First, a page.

GUNNISON—In early February, a new manufacturing business, Future Comp, officially moved into its new facility in the Gunnison Industrial Park.
The company, using the same composite technology that has been the basis for ACT Aerospace and Christensen Arms, currently employs about 100, with the promise of more to come.
A lot of the technology Future Comp uses comes from the Christensen family’s experience with composites. “But a lot of it is innovative and new,” says Jace Ellsworth, human resources director for the new company.
The 100,000-square-foot building is designed for up to 300 workers. Whether you are graduating from high school or a more seasoned worker, there are opportunities for everyone, Ellsworth says.
For some, the opening of Future Comp has provided an opportunity to move back to Sanpete County after moving away for school or work.
To understand how Future Comp came to be, you have to go back to the mid 1980s. That’s when Roland Christensen, who grew up in Fayette, got a doctorate in engineering from the University of Utah, worked in the aerospace industry in Salt Lake County, and invented a prosthetic foot (which he later patented), decided he wanted to move back home.
“I always wanted to come back here and repay the good people of this valley,” he said when he and his wife, Julia, received the Gunnison Valley Yule Candle in 2014. “I wanted to start the companies here so people would not have to leave the area to find work elsewhere.”
In 1984, he started producing prosthetic feet in his garage in Fayette. Later, with others, he came up with the idea of manufacturing high-tech hunting rifles and established what is now Christensen Arms, a company that has been in business 27 years.
Subsequently, he bought a faltering company that was blending fiberglass with other materials to make exceptionally strong poles for street lights and Greek-style columns for homes and buildings. The company was called Applied Composite Technology (ACT).
Christensen moved the prosthetic company to Gunnison near to where the fiberglass composites company was located. Before long, he started using aspects of composite technology to make helicopter and airplane parts. The aircraft-parts business developed into ACT Aerospace, which has been in business 20 years.
In time, Roland Christensen sold the prosthetics business and discontinued making the light poles and construction products. Meanwhile, he brought composite technology from ACT into his Christensen Arms company. In 2009, he moved Christensen Arms to the Gunnison site. That gave Roland Christensen two companies based in Gunnison.
Meanwhile, his son, Jason, also an engineer, came up with plans to use composite technology to make parts not just for aircraft and rifles but for a broader base of consumer products, notably sporting goods.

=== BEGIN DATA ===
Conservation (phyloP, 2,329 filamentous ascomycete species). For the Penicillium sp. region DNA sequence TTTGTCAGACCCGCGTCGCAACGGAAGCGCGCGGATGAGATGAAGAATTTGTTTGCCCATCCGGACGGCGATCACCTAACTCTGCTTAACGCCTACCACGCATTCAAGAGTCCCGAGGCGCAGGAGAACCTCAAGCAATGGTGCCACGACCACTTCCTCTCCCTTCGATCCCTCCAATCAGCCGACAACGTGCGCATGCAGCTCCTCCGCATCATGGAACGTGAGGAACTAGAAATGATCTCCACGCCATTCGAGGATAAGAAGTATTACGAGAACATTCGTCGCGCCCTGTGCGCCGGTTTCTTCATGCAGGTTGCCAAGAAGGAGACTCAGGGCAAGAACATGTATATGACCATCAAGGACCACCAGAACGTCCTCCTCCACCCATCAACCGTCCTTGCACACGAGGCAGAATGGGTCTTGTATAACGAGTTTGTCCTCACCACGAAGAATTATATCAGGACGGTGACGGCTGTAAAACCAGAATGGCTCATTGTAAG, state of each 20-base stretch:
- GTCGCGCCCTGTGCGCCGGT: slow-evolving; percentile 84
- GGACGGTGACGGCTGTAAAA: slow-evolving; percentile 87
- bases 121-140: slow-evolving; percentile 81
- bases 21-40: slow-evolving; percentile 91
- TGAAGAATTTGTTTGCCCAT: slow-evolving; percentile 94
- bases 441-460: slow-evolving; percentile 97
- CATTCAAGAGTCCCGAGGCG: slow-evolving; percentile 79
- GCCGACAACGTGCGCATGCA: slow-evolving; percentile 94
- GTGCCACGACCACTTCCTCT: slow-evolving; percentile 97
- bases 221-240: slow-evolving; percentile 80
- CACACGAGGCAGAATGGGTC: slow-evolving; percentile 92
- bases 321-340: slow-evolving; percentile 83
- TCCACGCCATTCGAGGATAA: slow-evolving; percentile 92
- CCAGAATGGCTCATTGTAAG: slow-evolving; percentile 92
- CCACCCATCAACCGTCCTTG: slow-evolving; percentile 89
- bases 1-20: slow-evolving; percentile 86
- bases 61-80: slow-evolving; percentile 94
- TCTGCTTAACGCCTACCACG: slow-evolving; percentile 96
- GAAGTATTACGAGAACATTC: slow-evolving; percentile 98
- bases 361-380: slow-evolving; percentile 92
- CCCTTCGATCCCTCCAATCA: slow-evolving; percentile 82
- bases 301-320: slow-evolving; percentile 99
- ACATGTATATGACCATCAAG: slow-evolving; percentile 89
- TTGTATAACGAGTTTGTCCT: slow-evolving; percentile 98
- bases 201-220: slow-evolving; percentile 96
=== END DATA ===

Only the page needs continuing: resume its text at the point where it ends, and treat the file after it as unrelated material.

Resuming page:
In April 2020, Jason Christensen incorporated Future Comp. In 2021, he started building the 100,000-square-foot building that now fronts on U.S. 89, giving the Christensen family three business sites in Gunnison.
According to Ellsworth, Future Comp products start with a material called carbon fiber, which the company purchases from other suppliers. Some of the material comes in sheets. Other times, it comes in bulk and is about the consistency of wood chips.
A machine shop at Future Comp makes molds for consumer-product parts. The carbon material is mixed with plastic, dropped into the molds, heated at high temperatures and compressed at high pressure. The result is a solid product with a hollow core. The item coming out of the mold is lightweight, yet meets government and industry standards for strength.
Craig Baker, vice president of business development and operations, moved to Sanpete County two months ago from Colorado to work for Future Comp. He is excited about the future.
“We are a young company . . . it is so unique and challenging,” he said.
One of the main things that manufacturers are looking for when they work with Future Comp is how to reduce the weight of their product but still have great strength. While Future Comp is currently focusing on sporting goods, Baker said, it is open to all types of industries. “Just the other day we were talking with someone in agriculture. We want to work with different industries from across the board.”
Where traditional composite manufacturing companies struggle to use materials and energy efficiently, Future Comp’s processes, based heavily on the years of experience in the Christensen companies, reduce waste and are environmentally friendly, Baker said.
On top of being efficient, Baker said, the company works to be environmentally, socially and governmentally compliant, also known as ESG. That helps it appeal to socially conscious investors.
“We are growing every day, and we hope to continue to grow and make amazing products,” he said.